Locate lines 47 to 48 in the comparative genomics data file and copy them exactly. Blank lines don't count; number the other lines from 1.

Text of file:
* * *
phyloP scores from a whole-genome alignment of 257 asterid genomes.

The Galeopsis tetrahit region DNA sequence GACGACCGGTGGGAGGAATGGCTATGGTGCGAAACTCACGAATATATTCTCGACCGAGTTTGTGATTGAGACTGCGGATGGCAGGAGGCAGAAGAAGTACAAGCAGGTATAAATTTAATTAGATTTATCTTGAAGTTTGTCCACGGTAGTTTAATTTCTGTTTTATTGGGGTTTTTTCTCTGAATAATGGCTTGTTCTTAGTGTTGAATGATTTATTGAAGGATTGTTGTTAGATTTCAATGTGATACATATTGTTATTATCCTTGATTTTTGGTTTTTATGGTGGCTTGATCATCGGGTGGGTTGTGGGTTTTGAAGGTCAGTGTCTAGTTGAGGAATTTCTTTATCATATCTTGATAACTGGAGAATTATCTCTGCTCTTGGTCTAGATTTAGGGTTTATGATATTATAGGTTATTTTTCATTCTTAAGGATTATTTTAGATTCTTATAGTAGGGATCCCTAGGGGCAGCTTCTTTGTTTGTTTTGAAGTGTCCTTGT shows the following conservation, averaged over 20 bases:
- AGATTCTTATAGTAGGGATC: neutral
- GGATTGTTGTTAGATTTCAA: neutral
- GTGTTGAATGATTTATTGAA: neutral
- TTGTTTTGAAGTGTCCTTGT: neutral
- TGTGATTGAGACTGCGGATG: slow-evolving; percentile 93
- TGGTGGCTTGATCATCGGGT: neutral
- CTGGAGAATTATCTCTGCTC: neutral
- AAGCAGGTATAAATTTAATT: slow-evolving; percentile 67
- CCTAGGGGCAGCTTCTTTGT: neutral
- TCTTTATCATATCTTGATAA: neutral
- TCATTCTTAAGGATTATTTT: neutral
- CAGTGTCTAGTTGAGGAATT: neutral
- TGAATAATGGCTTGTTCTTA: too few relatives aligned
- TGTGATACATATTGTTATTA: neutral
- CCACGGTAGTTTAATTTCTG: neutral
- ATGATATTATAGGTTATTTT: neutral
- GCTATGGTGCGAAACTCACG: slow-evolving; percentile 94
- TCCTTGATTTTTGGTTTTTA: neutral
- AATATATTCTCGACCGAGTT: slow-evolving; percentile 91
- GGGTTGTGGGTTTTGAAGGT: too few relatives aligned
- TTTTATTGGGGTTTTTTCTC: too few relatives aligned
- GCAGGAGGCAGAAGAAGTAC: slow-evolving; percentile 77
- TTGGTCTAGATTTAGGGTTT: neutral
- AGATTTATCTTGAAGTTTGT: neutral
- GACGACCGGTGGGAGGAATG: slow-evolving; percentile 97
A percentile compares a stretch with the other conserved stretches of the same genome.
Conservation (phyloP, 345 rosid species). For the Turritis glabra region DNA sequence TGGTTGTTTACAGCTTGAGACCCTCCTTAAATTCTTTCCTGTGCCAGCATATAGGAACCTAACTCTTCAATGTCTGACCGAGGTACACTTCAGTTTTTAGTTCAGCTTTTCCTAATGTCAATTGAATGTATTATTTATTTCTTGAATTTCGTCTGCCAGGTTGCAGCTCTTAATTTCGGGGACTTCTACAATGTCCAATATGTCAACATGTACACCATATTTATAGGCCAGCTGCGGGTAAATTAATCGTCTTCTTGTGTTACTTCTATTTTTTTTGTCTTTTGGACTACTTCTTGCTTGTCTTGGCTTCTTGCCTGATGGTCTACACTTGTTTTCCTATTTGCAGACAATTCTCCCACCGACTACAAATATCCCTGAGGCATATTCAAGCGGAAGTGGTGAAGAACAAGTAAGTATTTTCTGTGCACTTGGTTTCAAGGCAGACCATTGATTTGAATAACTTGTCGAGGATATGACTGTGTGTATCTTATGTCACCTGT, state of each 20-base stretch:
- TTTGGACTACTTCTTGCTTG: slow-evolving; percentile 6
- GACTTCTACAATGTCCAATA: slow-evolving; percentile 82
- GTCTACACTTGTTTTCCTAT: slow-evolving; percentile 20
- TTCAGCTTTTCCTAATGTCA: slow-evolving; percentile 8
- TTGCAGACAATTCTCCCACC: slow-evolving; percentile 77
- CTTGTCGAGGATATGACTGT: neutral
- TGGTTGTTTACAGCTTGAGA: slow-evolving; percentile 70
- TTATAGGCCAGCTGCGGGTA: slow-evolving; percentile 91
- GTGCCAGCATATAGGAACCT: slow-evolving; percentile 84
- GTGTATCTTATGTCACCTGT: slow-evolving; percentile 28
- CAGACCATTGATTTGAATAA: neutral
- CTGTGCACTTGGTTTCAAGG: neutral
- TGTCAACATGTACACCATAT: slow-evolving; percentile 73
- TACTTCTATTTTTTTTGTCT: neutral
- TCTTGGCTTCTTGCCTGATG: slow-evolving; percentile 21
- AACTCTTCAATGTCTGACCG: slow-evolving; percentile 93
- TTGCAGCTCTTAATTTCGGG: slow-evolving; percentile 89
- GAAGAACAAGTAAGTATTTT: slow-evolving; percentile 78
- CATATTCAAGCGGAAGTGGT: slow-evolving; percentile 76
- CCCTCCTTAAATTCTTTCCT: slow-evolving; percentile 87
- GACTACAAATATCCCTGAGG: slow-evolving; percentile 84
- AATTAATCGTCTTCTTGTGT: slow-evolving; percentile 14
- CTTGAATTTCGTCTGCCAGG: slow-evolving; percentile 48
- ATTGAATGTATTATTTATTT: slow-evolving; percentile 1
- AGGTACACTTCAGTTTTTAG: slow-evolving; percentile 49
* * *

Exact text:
- GAAGAACAAGTAAGTATTTT: slow-evolving; percentile 78
- CATATTCAAGCGGAAGTGGT: slow-evolving; percentile 76